Wordpress VS Squarespace: What’s the difference?


(5 minute read)

You run a business and you’re looking for a new website. It needs to be easy to launch, easy to maintain and easy on the wallet, so you start to analyse your options. When choosing a business website platform the choice often boils down to this decision: Template vs. bespoke, otherwise known as Squarespace vs. Wordpress.

Both of these platforms have their virtues, both have their weaknesses and both will give you excellent websites. Here we’ll run through the key differences between Squarespace and Wordpress, and which types of business each platform is best suited to.

Let’s start with design, choice and flexibility

Both Squarespace and Wordpress provide a variety of options for themes and templates, and both offer varying degrees of customisation opportunities. Here are the key differences you should know about:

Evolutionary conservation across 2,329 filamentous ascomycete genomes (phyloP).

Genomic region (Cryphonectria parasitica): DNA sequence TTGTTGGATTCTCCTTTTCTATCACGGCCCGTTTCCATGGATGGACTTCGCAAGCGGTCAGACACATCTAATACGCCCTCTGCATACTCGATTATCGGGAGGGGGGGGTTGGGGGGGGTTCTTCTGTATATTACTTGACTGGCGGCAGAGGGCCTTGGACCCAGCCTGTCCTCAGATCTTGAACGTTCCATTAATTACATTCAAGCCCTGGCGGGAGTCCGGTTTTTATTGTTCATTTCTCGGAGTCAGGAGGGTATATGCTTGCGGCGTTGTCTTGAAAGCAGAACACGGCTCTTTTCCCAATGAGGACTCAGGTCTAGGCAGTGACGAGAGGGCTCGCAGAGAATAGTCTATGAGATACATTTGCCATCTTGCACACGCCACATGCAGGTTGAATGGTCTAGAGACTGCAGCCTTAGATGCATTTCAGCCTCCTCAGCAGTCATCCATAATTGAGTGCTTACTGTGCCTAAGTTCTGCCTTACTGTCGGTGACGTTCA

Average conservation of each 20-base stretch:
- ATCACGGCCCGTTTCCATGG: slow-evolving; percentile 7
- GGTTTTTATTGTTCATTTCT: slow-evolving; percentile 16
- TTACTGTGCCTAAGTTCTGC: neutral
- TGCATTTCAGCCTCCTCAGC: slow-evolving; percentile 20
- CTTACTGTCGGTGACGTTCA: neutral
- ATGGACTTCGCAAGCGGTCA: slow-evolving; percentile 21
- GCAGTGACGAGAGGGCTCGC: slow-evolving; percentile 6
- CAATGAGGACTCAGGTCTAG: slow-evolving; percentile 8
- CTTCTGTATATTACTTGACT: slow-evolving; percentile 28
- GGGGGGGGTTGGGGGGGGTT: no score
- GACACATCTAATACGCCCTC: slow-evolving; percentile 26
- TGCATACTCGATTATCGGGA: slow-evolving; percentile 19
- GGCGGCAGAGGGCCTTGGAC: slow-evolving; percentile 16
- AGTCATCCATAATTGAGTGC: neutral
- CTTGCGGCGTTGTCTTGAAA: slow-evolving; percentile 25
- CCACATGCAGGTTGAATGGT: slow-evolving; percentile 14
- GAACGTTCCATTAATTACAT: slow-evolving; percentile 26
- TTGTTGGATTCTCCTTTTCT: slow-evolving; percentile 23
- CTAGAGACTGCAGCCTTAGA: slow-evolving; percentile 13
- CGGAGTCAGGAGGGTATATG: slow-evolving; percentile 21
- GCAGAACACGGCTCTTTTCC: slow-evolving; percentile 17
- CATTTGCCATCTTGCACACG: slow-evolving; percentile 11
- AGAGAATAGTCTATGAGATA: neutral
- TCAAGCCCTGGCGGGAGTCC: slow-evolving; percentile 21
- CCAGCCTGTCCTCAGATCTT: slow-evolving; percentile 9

Wordpress: As an open source platform, Wordpress naturally has the edge over Squarespace when it comes to the sheer scope of design templates, plugins, themes and other customisation factors. ‘Open source’ simply means that everybody can access, use and customise codes in order to create their own tools and plugins, which has resulted in Wordpress being able to offer tens of thousands of different options for users to build bespoke websites with. 

There is, however, a word of caution to this tale. While having all this choice is fantastic on the one hand, the products on offer are not always first rate. The Wordpress community is vast and its products cannot, therefore, be policed or validated. This means that, for every fantastic tool you find (and you will find many), there will be dozens of terrible ones, so this is something to bear in mind.